Callum Doe

5 min read

Callum, the youngest of two siblings, was diagnosed with a grade 4 diffuse midline glioma (often known as a DIPG) aged 13-and-a-half. He passed away 20 months later with his parents at his side.

Here is Callum’s story, as told by his mother, Michelle …

Callum was the youngest of our two children – with an older sister, Abigail. He was funny, smiley and sensitive and absolutely loved his family and we loved him. Before his diagnosis, at the age of 13, he’d always make sure to be home before I returned home from work so we could catch up on our days. He was a good boy and never gave us any issues either at school or at home. Callum could be stubborn, but I think that stood him in good stead when he became ill.

He wasn’t particularly into sports, preferring playing on his Xbox or reading, but Callum enjoyed going to watch Norwich City – after his diagnosis he was given free tickets a number of times and was invited to the training ground to meet the players, as well as to be a match mascot.

Callum had always been healthy until leading up to Christmas 2018 when he became poorly, suffering with headaches and being sick. We thought he had a tummy bug and then he seemed to perk up on Christmas Eve. The previous day, he’d complained about double vision so we’d taken him to A&E where they’d diagnosed dehydration and suggested the over-the-counter medication Dioralyte should sort him out.


We were watching the film Nativity (a film I’ve never been able to watch since), when Callum complained that his leg felt dead. My husband Ian helped him to the toilet, but then he started talking strangely and saying his tongue was swollen. We called 999, worried that he was having a stroke as my brother had had one the previous Christmas.

Ian went with Callum in the ambulance while I followed in the car. At Norwich and Norfolk University Hospital, Callum was talking normally, but he didn’t know who we were. After he had a CT scan, Ian and I were taken into a side room where there were two cups of water and a box of tissues – we knew that wasn’t a good sign.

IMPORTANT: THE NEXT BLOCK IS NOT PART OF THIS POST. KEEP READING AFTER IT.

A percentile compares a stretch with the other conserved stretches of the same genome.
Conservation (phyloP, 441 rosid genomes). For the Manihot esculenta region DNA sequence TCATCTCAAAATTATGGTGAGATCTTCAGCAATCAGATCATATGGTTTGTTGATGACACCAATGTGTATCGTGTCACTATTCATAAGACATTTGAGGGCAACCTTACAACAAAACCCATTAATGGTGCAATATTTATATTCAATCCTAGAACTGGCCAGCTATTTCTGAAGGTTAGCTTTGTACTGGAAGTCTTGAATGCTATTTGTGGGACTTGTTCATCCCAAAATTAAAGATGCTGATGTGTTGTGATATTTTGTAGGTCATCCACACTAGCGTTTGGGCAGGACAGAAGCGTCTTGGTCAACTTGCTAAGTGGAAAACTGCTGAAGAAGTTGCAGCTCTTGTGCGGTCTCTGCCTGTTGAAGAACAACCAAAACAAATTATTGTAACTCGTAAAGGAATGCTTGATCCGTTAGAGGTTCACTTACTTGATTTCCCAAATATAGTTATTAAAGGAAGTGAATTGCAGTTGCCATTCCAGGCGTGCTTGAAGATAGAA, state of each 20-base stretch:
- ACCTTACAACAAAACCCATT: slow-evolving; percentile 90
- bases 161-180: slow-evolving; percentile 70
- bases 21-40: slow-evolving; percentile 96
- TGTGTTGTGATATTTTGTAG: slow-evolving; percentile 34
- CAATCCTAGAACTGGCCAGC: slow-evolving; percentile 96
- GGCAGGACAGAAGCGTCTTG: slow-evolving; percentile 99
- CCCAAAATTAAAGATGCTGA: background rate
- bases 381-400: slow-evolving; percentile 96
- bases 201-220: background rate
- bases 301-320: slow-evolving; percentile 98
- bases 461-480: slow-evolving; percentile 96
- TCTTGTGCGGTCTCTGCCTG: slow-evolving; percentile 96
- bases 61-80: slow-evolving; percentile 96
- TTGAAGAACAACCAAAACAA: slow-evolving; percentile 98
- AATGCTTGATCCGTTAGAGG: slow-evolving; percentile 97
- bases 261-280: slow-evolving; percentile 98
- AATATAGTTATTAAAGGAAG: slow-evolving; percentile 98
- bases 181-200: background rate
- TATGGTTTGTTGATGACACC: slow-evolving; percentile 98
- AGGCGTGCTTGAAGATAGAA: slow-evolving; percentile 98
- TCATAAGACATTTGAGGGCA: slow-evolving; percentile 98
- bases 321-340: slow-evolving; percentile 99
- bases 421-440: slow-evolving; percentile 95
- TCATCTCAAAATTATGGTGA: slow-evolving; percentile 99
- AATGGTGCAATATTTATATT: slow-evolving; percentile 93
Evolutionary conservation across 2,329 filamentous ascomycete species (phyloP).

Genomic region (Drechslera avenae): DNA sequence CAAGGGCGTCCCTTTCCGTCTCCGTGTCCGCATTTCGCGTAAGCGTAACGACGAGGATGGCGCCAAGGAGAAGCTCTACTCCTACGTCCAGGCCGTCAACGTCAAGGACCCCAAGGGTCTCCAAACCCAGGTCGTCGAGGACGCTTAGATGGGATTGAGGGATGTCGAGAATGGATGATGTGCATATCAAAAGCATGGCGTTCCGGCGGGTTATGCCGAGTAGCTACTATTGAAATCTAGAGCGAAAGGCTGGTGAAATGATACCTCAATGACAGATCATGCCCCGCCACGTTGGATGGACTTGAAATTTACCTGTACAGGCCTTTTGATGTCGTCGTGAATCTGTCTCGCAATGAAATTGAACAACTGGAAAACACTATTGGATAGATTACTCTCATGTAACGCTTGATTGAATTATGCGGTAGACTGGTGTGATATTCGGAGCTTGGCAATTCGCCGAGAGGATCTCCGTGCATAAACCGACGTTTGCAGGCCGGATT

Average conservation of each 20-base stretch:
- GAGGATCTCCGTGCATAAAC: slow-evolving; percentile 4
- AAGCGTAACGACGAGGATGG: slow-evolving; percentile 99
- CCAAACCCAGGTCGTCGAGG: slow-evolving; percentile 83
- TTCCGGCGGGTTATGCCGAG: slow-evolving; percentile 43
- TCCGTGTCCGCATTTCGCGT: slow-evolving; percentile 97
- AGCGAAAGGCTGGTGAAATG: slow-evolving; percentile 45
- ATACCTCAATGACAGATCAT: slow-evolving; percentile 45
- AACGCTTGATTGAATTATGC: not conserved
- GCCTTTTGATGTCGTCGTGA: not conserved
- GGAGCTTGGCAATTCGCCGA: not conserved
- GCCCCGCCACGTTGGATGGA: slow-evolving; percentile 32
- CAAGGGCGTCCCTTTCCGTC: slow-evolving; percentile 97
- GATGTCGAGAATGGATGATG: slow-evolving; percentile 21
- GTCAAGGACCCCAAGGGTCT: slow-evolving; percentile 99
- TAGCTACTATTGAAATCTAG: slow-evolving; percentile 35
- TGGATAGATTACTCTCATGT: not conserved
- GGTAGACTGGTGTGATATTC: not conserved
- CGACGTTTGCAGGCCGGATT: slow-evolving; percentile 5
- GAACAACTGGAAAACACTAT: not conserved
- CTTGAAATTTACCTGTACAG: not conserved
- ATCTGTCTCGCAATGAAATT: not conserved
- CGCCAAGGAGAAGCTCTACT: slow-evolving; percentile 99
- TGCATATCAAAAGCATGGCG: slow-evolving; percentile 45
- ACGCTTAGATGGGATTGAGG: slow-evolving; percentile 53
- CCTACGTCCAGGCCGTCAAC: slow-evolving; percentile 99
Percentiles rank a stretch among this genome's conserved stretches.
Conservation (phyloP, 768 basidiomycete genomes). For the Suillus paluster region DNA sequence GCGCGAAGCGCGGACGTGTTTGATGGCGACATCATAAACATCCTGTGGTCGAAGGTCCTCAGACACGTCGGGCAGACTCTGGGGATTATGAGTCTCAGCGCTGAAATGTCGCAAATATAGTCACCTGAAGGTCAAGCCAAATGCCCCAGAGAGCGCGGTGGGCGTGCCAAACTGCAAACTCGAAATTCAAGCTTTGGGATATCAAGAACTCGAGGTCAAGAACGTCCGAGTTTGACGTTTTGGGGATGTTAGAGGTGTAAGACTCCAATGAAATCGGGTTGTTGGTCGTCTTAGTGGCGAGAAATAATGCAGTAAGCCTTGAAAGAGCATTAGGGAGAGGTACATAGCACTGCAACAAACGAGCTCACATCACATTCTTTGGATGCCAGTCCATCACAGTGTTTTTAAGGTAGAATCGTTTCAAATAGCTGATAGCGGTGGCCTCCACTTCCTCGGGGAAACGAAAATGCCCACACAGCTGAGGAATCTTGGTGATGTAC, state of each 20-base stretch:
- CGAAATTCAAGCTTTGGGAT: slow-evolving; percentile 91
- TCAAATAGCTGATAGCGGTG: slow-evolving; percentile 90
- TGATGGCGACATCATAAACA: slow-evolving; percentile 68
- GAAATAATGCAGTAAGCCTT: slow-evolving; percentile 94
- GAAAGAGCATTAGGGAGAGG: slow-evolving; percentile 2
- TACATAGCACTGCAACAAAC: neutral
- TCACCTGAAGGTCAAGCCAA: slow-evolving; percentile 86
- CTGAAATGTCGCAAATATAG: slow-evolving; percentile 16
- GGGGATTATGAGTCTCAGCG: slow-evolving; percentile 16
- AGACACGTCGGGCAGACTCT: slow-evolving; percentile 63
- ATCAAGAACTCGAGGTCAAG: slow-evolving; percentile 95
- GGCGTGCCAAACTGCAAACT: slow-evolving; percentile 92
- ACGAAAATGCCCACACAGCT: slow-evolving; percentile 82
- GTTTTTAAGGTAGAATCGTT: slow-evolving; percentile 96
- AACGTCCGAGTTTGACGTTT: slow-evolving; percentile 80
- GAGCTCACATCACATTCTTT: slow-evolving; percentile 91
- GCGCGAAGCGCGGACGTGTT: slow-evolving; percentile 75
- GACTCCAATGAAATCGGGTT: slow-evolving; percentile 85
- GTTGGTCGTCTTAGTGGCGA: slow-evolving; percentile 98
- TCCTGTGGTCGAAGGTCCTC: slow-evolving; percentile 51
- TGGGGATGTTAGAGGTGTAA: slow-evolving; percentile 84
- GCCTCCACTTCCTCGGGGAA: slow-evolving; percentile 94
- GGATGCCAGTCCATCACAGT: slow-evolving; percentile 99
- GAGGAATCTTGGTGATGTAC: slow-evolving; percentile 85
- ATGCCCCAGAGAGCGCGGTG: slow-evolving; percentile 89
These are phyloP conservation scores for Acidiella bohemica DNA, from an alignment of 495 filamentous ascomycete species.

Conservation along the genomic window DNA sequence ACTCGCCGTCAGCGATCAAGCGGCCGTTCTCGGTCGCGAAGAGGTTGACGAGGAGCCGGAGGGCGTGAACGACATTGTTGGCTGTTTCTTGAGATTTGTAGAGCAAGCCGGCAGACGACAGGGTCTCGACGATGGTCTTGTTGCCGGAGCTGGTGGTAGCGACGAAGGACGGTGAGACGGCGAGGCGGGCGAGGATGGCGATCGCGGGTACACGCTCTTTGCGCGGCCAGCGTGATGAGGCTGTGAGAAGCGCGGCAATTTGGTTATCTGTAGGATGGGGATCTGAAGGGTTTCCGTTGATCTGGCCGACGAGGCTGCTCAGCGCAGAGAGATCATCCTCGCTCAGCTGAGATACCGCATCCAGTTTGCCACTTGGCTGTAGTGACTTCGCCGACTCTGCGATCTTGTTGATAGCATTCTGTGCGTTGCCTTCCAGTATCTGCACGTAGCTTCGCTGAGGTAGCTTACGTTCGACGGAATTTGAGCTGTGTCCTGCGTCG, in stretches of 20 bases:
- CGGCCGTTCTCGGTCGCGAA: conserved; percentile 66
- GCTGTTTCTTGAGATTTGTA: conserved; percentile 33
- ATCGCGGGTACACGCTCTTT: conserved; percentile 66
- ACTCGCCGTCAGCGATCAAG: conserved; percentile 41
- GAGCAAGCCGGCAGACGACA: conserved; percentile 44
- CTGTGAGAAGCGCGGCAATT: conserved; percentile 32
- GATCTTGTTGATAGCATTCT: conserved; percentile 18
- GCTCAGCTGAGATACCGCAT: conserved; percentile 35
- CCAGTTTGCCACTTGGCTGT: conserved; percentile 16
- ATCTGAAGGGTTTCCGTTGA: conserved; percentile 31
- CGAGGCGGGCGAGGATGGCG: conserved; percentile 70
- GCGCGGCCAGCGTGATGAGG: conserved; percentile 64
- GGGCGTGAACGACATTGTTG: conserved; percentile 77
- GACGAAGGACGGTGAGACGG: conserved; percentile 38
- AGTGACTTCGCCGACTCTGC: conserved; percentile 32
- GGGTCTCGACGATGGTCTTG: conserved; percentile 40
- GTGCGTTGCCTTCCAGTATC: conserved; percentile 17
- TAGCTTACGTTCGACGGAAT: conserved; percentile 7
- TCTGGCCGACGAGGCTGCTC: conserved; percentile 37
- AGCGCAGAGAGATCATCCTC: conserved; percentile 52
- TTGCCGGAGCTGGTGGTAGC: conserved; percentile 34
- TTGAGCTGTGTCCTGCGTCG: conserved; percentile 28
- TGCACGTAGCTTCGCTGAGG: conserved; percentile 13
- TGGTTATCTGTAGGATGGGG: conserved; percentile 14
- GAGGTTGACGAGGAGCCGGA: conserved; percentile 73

“We were told that they’d found a brain tumour. It was terrifying because I’d lost an uncle to one a couple of years previously. I remember feeling completely numb.”

I recall getting into a taxi as the hospital staff would not allow me to drive home. Ian stayed with Callum as he was transferred to Addenbrooke’s. I felt desperate to get home to Abi.

After an MRI scan at Addenbrooke’s, we could see that the tumour was not a neat ball, but an amorphous shape which seemed to spread all over the place (I knew that irregular-shaped moles on the skin were never a good sign). The medics told us they were waiting to operate. I immediately thought I might never see him again.

In the event, Callum was taken to HDU where he was watched over 100% of the time by a nurse. We were given a room in Acorn House where there was a shared kitchen available. Callum didn’t wake until around 2.30pm on Christmas Day and his first thought was he’d missed Christmas dinner round at Uncle Andrew’s house. Incredibly, however, the nurses were able to give him presents suitable for a boy his age – obviously generous donations.

On Boxing Day, Callum, who had been put on the anti-seizure medication Keppra and dexamethasone, was well enough to be transferred to the oncology ward. His medical team had changed the course of action to wait and see how he responded to medication with the plan to operate on 28 December.

Having been told that Callum’s tumour was like soil being thrown into sand –scattered all over the place, rather than like a cherry in bowl of custard – I really felt we had a massive fight ahead.

Callum was the first into the operating theatre on the Friday morning and he got quite emotional when he was being put under. Ian and I were given a pager and went off into Cambridge to have breakfast and do some shopping to try to take our minds off what was happening to our son. When the beep went off, we ran to the hospital, not knowing what to expect. Callum was out of surgery and, amazingly, he knew who I was.

The surgeon advised us he hoped to remove between 40% and 60% of the tumour.  We still didn’t know what kind of tumour he had, but I already had in my head that if this was a fight Callum couldn’t win, I didn’t want him to be fighting.

On New Year’s Eve, the medical team’s consultants met with us and while his surgeon said he had removed what he had hoped to, the oncology consultant told us  that Callum couldn’t survive this. He might live a couple of years, but not 10.